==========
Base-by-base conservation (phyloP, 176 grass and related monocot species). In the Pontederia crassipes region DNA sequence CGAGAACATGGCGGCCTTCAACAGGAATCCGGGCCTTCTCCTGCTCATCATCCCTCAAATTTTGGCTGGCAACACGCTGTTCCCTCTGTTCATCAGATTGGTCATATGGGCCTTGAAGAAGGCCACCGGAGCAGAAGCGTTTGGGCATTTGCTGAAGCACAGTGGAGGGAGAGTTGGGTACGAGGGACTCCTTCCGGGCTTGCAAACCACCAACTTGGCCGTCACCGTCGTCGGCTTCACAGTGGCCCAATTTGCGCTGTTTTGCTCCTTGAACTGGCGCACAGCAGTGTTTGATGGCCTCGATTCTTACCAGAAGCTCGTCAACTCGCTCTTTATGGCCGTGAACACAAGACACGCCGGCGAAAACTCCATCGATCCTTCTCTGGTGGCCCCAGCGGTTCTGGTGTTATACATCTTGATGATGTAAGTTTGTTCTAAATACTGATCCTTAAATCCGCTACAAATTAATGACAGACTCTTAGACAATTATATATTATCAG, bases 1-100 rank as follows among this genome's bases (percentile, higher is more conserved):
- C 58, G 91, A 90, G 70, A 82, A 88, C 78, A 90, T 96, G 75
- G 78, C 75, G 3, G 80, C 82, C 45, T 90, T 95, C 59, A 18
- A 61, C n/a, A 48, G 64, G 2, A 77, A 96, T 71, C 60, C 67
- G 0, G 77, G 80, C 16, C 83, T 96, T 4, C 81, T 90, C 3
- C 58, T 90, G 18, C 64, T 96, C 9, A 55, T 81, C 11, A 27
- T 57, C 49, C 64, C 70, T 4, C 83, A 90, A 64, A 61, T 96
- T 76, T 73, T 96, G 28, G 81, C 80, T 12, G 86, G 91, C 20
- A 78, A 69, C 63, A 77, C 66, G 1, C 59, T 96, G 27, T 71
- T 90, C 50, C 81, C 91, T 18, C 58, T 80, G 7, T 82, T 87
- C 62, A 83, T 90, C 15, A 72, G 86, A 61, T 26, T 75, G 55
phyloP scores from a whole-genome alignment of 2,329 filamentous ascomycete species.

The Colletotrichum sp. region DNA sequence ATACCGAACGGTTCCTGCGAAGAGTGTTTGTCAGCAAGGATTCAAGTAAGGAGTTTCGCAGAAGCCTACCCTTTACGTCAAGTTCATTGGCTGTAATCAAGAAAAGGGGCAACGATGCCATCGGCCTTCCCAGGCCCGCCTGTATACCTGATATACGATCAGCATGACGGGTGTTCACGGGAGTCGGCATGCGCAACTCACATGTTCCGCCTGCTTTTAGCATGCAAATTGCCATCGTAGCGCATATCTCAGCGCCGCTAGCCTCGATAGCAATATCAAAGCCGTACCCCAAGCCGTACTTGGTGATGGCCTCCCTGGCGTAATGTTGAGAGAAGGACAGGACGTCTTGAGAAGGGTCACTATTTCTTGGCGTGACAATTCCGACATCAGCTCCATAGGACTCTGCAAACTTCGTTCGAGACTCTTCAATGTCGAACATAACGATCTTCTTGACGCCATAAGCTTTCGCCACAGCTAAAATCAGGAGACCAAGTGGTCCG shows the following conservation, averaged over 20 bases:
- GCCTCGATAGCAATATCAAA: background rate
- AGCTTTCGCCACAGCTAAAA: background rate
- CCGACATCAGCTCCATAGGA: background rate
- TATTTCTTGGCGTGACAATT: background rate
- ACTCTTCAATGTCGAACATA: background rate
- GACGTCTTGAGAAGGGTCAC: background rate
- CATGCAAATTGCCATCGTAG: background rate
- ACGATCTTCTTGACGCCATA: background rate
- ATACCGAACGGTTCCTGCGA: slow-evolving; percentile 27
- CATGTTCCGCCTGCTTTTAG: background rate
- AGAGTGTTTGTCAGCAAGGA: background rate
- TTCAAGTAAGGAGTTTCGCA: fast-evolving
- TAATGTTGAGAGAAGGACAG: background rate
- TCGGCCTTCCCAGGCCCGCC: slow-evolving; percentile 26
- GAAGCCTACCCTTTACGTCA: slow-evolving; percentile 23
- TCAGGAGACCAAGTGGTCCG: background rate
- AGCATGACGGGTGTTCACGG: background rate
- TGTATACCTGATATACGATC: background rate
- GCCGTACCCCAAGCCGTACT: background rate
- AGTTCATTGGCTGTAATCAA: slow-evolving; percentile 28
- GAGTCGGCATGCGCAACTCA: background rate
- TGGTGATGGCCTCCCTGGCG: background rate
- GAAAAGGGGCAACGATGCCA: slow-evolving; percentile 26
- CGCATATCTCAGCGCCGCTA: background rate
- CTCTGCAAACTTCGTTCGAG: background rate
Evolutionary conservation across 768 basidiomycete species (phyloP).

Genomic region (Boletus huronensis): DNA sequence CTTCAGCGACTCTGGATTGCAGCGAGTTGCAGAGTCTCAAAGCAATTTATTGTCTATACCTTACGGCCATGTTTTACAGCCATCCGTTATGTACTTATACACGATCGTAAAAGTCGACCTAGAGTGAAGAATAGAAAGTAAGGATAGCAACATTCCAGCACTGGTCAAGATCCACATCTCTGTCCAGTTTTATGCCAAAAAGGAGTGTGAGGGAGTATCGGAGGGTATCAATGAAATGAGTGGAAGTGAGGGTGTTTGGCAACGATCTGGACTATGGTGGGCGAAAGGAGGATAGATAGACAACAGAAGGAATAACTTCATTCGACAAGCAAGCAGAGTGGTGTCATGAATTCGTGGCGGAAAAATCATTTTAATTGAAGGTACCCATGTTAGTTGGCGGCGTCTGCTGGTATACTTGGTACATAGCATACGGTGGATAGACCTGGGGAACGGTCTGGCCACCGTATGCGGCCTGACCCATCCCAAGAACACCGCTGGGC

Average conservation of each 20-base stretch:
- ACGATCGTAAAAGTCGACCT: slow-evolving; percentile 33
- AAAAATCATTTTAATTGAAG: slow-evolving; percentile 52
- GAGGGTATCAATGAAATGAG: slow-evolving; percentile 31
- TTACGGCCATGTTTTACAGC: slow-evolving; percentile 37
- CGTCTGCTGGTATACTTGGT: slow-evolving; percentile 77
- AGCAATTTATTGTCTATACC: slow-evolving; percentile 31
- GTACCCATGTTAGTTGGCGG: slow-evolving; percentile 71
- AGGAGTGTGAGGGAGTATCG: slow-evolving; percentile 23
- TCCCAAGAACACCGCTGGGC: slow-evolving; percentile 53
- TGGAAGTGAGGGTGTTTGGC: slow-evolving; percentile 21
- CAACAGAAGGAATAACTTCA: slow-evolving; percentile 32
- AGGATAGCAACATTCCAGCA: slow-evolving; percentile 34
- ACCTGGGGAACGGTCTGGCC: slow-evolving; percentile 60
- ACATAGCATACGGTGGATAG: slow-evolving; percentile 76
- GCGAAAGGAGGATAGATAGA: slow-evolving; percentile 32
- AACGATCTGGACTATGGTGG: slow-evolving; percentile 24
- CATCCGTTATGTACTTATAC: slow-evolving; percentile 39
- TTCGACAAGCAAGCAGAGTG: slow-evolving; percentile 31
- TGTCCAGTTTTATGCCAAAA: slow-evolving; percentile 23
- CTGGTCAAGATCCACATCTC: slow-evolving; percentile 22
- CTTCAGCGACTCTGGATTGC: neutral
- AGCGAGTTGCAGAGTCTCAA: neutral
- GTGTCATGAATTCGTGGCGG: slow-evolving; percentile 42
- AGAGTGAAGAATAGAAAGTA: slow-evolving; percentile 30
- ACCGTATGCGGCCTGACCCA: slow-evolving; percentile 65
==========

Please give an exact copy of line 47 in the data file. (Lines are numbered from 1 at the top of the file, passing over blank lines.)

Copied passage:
- AGCAATTTATTGTCTATACC: slow-evolving; percentile 31